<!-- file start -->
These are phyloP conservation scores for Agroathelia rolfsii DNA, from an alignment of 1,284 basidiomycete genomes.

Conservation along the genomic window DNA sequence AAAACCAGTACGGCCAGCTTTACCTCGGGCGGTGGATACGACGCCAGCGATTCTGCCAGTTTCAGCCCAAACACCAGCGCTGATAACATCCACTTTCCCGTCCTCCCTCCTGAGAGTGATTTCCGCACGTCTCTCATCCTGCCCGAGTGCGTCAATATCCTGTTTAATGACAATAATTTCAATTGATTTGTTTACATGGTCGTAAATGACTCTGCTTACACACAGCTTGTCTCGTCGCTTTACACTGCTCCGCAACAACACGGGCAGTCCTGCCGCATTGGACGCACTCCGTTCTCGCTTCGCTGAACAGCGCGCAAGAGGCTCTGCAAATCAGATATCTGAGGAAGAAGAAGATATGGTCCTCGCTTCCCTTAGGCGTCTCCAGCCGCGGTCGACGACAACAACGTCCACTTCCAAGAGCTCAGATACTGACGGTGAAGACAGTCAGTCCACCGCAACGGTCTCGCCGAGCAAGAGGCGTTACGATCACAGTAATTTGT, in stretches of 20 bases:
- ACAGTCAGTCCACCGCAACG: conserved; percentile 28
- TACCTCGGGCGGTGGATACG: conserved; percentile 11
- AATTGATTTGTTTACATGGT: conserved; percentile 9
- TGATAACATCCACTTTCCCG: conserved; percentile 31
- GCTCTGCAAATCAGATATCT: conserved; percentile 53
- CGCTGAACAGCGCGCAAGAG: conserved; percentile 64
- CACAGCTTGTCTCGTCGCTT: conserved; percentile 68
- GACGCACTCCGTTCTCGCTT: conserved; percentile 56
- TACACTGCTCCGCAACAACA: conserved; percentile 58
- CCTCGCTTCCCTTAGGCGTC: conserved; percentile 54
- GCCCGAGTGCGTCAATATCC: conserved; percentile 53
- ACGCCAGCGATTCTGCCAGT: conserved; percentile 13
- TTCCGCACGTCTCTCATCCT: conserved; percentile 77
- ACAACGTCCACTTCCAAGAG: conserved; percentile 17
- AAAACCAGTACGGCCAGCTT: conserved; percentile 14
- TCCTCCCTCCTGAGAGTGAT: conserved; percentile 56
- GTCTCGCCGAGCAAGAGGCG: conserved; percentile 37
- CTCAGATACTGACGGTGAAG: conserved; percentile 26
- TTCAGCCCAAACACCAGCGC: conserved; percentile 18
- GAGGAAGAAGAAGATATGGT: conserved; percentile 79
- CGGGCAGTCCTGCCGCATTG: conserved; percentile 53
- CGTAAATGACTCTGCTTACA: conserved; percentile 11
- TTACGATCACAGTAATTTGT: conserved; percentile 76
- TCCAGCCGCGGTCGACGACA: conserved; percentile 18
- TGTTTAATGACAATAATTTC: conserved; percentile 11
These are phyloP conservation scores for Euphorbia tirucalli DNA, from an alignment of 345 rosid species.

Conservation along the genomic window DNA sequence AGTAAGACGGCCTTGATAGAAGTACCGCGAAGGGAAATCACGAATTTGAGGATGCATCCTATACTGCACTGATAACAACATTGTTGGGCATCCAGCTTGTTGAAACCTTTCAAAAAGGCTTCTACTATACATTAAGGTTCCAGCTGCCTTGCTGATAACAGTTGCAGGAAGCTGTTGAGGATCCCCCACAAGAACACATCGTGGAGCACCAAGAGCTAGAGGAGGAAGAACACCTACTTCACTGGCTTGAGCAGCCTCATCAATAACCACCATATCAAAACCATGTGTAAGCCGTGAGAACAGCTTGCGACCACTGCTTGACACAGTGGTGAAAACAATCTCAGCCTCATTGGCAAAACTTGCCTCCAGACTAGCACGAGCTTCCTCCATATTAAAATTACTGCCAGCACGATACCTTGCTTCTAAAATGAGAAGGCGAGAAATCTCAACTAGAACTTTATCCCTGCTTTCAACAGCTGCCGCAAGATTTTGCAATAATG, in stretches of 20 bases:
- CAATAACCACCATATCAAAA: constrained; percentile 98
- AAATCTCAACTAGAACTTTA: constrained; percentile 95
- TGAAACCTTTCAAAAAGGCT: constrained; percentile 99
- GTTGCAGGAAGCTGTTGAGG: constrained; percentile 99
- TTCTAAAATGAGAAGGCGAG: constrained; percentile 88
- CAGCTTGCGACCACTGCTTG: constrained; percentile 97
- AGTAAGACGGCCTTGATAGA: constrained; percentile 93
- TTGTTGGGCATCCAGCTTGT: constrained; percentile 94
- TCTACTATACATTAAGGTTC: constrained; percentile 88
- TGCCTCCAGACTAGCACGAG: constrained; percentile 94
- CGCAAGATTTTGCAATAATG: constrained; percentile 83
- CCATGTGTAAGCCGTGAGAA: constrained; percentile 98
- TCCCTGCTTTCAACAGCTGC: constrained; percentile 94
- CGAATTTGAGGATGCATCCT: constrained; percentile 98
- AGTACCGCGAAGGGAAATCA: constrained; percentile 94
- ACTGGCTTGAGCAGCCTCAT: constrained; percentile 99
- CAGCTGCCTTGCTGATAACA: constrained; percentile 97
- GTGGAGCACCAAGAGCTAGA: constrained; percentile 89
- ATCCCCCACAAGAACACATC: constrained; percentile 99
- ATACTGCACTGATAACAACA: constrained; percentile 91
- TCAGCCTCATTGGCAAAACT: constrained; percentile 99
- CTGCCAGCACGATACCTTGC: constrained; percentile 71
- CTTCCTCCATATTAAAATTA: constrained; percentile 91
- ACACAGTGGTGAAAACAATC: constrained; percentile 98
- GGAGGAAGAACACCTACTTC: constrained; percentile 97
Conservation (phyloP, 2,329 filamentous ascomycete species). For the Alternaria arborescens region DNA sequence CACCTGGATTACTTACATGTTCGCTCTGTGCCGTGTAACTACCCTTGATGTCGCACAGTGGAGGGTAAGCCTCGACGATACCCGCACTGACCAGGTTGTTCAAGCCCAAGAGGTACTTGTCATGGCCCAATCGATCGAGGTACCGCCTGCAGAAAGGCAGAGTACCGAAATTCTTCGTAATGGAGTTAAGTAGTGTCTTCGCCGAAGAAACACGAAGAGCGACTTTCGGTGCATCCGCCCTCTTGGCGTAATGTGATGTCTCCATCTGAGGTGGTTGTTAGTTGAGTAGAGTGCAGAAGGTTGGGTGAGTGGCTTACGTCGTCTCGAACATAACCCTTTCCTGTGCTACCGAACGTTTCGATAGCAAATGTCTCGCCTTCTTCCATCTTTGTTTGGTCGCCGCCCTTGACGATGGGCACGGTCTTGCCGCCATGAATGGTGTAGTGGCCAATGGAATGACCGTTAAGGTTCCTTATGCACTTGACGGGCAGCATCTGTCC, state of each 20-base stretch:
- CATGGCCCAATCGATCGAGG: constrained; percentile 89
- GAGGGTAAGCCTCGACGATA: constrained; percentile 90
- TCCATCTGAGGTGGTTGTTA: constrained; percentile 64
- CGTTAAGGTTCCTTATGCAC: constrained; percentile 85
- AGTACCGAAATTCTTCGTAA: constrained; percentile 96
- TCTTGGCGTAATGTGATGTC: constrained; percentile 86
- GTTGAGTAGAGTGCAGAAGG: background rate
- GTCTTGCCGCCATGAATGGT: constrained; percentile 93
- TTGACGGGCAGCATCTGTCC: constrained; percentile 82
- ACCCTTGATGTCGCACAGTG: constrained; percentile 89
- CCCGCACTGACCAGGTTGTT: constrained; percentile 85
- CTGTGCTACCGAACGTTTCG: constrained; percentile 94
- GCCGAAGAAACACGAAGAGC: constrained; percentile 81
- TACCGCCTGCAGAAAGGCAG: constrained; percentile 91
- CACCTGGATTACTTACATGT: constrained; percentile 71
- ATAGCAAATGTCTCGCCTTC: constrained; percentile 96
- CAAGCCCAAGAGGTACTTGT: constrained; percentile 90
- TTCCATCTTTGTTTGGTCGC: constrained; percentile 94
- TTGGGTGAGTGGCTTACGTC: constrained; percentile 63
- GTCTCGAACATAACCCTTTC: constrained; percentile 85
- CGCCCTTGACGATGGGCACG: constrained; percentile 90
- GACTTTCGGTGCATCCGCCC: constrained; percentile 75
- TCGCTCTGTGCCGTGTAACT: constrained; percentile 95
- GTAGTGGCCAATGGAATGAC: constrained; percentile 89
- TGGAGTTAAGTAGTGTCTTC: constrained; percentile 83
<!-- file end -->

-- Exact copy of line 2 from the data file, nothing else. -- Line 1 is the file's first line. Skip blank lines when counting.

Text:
Conservation along the genomic window DNA sequence AAAACCAGTACGGCCAGCTTTACCTCGGGCGGTGGATACGACGCCAGCGATTCTGCCAGTTTCAGCCCAAACACCAGCGCTGATAACATCCACTTTCCCGTCCTCCCTCCTGAGAGTGATTTCCGCACGTCTCTCATCCTGCCCGAGTGCGTCAATATCCTGTTTAATGACAATAATTTCAATTGATTTGTTTACATGGTCGTAAATGACTCTGCTTACACACAGCTTGTCTCGTCGCTTTACACTGCTCCGCAACAACACGGGCAGTCCTGCCGCATTGGACGCACTCCGTTCTCGCTTCGCTGAACAGCGCGCAAGAGGCTCTGCAAATCAGATATCTGAGGAAGAAGAAGATATGGTCCTCGCTTCCCTTAGGCGTCTCCAGCCGCGGTCGACGACAACAACGTCCACTTCCAAGAGCTCAGATACTGACGGTGAAGACAGTCAGTCCACCGCAACGGTCTCGCCGAGCAAGAGGCGTTACGATCACAGTAATTTGT, in stretches of 20 bases: